PRESENTATION ON THE EASTERN BAYS SHARED PATH
Council’s Head of Transport said the Eastern Bays Shared Path (the Shared Path) was part of a suite of projects designed to provide multi-modal transport across the region and reduce carbon emissions.
Mr Michael Saizon, a representative of Waka Kotahi and the new project manager for the Shared Path, provided progress on the consents, planning and design work that had taken place so far. He said the team was looking at progressing the delivery model by collaborating with Te Ara Tupua Alliance (the Alliance). He noted this would integrate the Shared Path with other shared path networks and risks and benefits could be shared. He said Alliance was in the process of completing the design and looking at the plan. He advised a previously planned open day would be rescheduled once lockdown restrictions had been lifted.
6. CONFLICT OF INTEREST DECLARATIONS
There were no conflict of interest declarations.
Resolved: (Ms Horrocks/Ms Moss) Minute No. ECB 21402
“That the minutes of the meeting of the Eastbourne Community Board held on Tuesday, 6 July 2021, be confirmed as a true and correct record.”
Report No. ECB2021/4/104 by the Democracy Advisor
Resolved: (Ms Horrocks/Mr Spedding) Minute No. ECB 21403
“That the Board receives and notes the report.”
Report No. ECB2021/4/105 by the Chair
Resolved: (Ms Horrocks/Mr Gibbons) Minute No. ECB 21404
“That the report be noted and received.”
10. Information Items
Memorandum dated 9 August 2021 by the Parks, Reserves and Recreation Planner
Council’s Parks, Reserves and Recreation Planner advised the consultation period for the Williams Park Management Plan (the Plan) was underway and over 100 submissions had been received so far. He explained the Plan was a short term plan that would fit within the 10 year Management Plan for Williams Park.
In response to questions from members, the Parks, Reserves and Recreation Planner agreed to examine an alternative plan the Board had posted on its Facebook page. Mr Vickers advised the alternative plan had removed car parking from near the duck pond and the area around the Pavilion.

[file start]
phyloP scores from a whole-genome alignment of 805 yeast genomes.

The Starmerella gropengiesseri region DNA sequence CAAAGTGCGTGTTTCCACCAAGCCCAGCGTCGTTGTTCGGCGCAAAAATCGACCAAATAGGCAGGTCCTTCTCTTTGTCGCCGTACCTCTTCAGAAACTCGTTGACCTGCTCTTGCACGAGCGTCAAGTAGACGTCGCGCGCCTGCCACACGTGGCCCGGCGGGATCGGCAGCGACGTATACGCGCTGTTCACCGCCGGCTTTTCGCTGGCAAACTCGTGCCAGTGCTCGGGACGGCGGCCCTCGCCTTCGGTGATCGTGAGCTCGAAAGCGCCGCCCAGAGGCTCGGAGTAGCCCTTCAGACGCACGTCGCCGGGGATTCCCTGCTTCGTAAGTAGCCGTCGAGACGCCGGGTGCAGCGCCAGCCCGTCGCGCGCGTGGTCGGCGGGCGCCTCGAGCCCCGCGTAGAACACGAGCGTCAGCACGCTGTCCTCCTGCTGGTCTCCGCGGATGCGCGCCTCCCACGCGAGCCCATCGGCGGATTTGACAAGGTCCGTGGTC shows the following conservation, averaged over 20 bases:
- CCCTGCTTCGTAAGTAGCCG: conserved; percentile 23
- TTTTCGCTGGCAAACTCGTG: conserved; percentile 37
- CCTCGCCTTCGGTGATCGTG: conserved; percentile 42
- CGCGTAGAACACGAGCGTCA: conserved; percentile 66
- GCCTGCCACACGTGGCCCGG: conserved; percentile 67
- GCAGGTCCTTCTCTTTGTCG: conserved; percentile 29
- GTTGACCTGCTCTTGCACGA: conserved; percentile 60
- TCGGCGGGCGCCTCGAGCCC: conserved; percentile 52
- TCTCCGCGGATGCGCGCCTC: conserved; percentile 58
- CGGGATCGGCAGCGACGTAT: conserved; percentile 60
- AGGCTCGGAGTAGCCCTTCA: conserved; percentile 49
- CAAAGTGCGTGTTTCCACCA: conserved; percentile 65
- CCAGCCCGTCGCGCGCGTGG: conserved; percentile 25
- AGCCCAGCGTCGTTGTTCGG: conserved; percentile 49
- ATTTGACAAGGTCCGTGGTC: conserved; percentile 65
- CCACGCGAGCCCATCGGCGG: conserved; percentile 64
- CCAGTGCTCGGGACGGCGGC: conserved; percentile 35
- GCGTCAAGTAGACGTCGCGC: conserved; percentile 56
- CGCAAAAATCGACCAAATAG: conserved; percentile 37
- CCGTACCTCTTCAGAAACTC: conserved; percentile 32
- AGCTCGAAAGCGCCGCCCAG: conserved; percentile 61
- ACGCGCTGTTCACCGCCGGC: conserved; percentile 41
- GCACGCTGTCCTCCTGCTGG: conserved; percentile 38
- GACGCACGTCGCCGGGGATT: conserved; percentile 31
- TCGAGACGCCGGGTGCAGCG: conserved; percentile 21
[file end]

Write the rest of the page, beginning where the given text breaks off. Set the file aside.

The Board agreed to continue to post Council’s Plan updates to Facebook and to email updates to local networks.
Resolved: (Ms Horrocks/Mr Vickers) Minute No. ECB 21405
“That the Board notes and receives the memorandum.”
Speaking under public comment, Ms Liz Knight expressed frustration that the 85 bus route had been disestablished. She had found it an efficient and convenient bus service. She considered people might turn to less environmentally friendly forms of transport as a result of its termination.
Speaking under public comment, Mr Robert Ashe noted there had been issues with reliability and waiting times with bus services for some time. He suggested an extension to the bus lane hours on the Petone Esplanade would help with bus waiting times and ease traffic congestion. He expressed disappointment the well-used 85 route had been discontinued without consultation.
Speaking under public comment, Mr Gerry Christie noted there had been a steady decline in the Eastbourne bus services over a number of years. He advised buses were now less frequent, more crowded and sometimes cancelled. He considered double decker buses should be used more to avoid unsafe overcrowding when services were cancelled.
A verbal update was provided by Mr Scott Gallacher, General Manager of Metlink, and Mr Daran Ponter, Chair of Greater Wellington Regional Council (GWRC).
Mr Gallacher and Mr Ponter advised heightened cancellations of bus services began after the first COVID-19 lockdown. They said cancellations were caused by a lack of drivers and more drivers staying home when unwell. They highlighted Metlink was addressing the problem by making bus driving more attractive, ensuring all drivers were paid a living wage and removing split shifts. They added that timetables had been adjusted due to the lack of drivers to provide certainty to bus users. They acknowledged many people relied on the service provided by the 85 bus route. They added there were not enough bus drivers to continue the service in the medium term. They agreed to ensure double decker buses were used on the peak hour 81 bus service as often as possible.